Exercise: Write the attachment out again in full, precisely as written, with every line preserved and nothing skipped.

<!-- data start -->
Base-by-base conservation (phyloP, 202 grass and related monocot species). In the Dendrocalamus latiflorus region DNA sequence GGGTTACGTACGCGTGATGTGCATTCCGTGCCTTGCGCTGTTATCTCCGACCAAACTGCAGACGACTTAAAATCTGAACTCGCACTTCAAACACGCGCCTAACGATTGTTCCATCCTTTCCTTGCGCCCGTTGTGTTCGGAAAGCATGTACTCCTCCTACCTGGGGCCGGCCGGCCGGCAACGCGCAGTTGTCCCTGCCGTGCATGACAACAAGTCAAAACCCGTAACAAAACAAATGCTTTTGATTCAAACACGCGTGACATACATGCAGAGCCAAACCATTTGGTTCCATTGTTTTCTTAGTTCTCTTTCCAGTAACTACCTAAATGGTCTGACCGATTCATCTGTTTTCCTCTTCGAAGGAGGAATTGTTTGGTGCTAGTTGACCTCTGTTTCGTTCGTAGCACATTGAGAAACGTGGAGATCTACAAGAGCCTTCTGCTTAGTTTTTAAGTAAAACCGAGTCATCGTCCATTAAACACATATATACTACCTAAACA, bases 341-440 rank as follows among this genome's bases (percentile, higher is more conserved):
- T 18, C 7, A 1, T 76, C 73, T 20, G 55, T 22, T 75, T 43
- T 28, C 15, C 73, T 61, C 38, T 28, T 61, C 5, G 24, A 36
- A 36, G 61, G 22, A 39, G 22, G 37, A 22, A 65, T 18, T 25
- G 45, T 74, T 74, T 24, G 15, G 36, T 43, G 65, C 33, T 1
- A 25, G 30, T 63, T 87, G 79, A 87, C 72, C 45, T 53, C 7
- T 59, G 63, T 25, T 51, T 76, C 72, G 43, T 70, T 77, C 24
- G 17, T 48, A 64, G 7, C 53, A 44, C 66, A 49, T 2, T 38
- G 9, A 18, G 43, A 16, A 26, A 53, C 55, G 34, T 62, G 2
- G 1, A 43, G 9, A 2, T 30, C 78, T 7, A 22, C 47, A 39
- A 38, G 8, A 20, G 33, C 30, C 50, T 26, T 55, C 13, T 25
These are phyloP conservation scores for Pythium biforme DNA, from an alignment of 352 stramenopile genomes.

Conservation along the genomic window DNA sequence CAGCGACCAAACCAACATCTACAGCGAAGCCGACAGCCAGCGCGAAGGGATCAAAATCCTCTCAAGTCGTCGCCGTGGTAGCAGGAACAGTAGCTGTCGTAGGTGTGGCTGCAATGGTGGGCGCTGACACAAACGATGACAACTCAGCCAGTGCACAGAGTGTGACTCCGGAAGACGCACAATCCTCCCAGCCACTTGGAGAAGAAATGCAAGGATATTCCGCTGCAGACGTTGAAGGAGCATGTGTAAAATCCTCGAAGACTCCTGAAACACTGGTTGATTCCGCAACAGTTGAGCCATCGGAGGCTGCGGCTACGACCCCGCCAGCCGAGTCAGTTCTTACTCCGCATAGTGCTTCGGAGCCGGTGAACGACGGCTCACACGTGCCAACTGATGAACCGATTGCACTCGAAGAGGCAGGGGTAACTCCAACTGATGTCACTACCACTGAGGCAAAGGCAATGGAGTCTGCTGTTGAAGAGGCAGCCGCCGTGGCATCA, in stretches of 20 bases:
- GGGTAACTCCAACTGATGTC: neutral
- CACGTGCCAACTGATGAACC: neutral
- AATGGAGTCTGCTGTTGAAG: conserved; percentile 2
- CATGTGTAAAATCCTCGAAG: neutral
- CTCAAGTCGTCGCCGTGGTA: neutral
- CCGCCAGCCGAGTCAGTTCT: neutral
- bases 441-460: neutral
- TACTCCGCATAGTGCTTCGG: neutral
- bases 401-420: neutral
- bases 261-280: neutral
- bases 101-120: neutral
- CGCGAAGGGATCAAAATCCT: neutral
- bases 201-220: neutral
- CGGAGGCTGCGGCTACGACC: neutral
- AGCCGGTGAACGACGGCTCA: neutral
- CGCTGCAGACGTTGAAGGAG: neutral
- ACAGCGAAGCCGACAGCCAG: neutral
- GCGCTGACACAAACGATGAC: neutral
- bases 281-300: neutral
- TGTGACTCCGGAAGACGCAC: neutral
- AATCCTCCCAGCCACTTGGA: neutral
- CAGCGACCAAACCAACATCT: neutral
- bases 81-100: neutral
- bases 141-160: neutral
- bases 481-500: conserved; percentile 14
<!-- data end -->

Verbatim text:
Base-by-base conservation (phyloP, 202 grass and related monocot species). In the Dendrocalamus latiflorus region DNA sequence GGGTTACGTACGCGTGATGTGCATTCCGTGCCTTGCGCTGTTATCTCCGACCAAACTGCAGACGACTTAAAATCTGAACTCGCACTTCAAACACGCGCCTAACGATTGTTCCATCCTTTCCTTGCGCCCGTTGTGTTCGGAAAGCATGTACTCCTCCTACCTGGGGCCGGCCGGCCGGCAACGCGCAGTTGTCCCTGCCGTGCATGACAACAAGTCAAAACCCGTAACAAAACAAATGCTTTTGATTCAAACACGCGTGACATACATGCAGAGCCAAACCATTTGGTTCCATTGTTTTCTTAGTTCTCTTTCCAGTAACTACCTAAATGGTCTGACCGATTCATCTGTTTTCCTCTTCGAAGGAGGAATTGTTTGGTGCTAGTTGACCTCTGTTTCGTTCGTAGCACATTGAGAAACGTGGAGATCTACAAGAGCCTTCTGCTTAGTTTTTAAGTAAAACCGAGTCATCGTCCATTAAACACATATATACTACCTAAACA, bases 341-440 rank as follows among this genome's bases (percentile, higher is more conserved):
- T 18, C 7, A 1, T 76, C 73, T 20, G 55, T 22, T 75, T 43
- T 28, C 15, C 73, T 61, C 38, T 28, T 61, C 5, G 24, A 36
- A 36, G 61, G 22, A 39, G 22, G 37, A 22, A 65, T 18, T 25
- G 45, T 74, T 74, T 24, G 15, G 36, T 43, G 65, C 33, T 1
- A 25, G 30, T 63, T 87, G 79, A 87, C 72, C 45, T 53, C 7
- T 59, G 63, T 25, T 51, T 76, C 72, G 43, T 70, T 77, C 24
- G 17, T 48, A 64, G 7, C 53, A 44, C 66, A 49, T 2, T 38
- G 9, A 18, G 43, A 16, A 26, A 53, C 55, G 34, T 62, G 2
- G 1, A 43, G 9, A 2, T 30, C 78, T 7, A 22, C 47, A 39
- A 38, G 8, A 20, G 33, C 30, C 50, T 26, T 55, C 13, T 25
These are phyloP conservation scores for Pythium biforme DNA, from an alignment of 352 stramenopile genomes.

Conservation along the genomic window DNA sequence CAGCGACCAAACCAACATCTACAGCGAAGCCGACAGCCAGCGCGAAGGGATCAAAATCCTCTCAAGTCGTCGCCGTGGTAGCAGGAACAGTAGCTGTCGTAGGTGTGGCTGCAATGGTGGGCGCTGACACAAACGATGACAACTCAGCCAGTGCACAGAGTGTGACTCCGGAAGACGCACAATCCTCCCAGCCACTTGGAGAAGAAATGCAAGGATATTCCGCTGCAGACGTTGAAGGAGCATGTGTAAAATCCTCGAAGACTCCTGAAACACTGGTTGATTCCGCAACAGTTGAGCCATCGGAGGCTGCGGCTACGACCCCGCCAGCCGAGTCAGTTCTTACTCCGCATAGTGCTTCGGAGCCGGTGAACGACGGCTCACACGTGCCAACTGATGAACCGATTGCACTCGAAGAGGCAGGGGTAACTCCAACTGATGTCACTACCACTGAGGCAAAGGCAATGGAGTCTGCTGTTGAAGAGGCAGCCGCCGTGGCATCA, in stretches of 20 bases:
- GGGTAACTCCAACTGATGTC: neutral
- CACGTGCCAACTGATGAACC: neutral
- AATGGAGTCTGCTGTTGAAG: conserved; percentile 2
- CATGTGTAAAATCCTCGAAG: neutral
- CTCAAGTCGTCGCCGTGGTA: neutral
- CCGCCAGCCGAGTCAGTTCT: neutral
- bases 441-460: neutral
- TACTCCGCATAGTGCTTCGG: neutral
- bases 401-420: neutral
- bases 261-280: neutral
- bases 101-120: neutral
- CGCGAAGGGATCAAAATCCT: neutral
- bases 201-220: neutral
- CGGAGGCTGCGGCTACGACC: neutral
- AGCCGGTGAACGACGGCTCA: neutral
- CGCTGCAGACGTTGAAGGAG: neutral
- ACAGCGAAGCCGACAGCCAG: neutral
- GCGCTGACACAAACGATGAC: neutral
- bases 281-300: neutral
- TGTGACTCCGGAAGACGCAC: neutral
- AATCCTCCCAGCCACTTGGA: neutral
- CAGCGACCAAACCAACATCT: neutral
- bases 81-100: neutral
- bases 141-160: neutral
- bases 481-500: conserved; percentile 14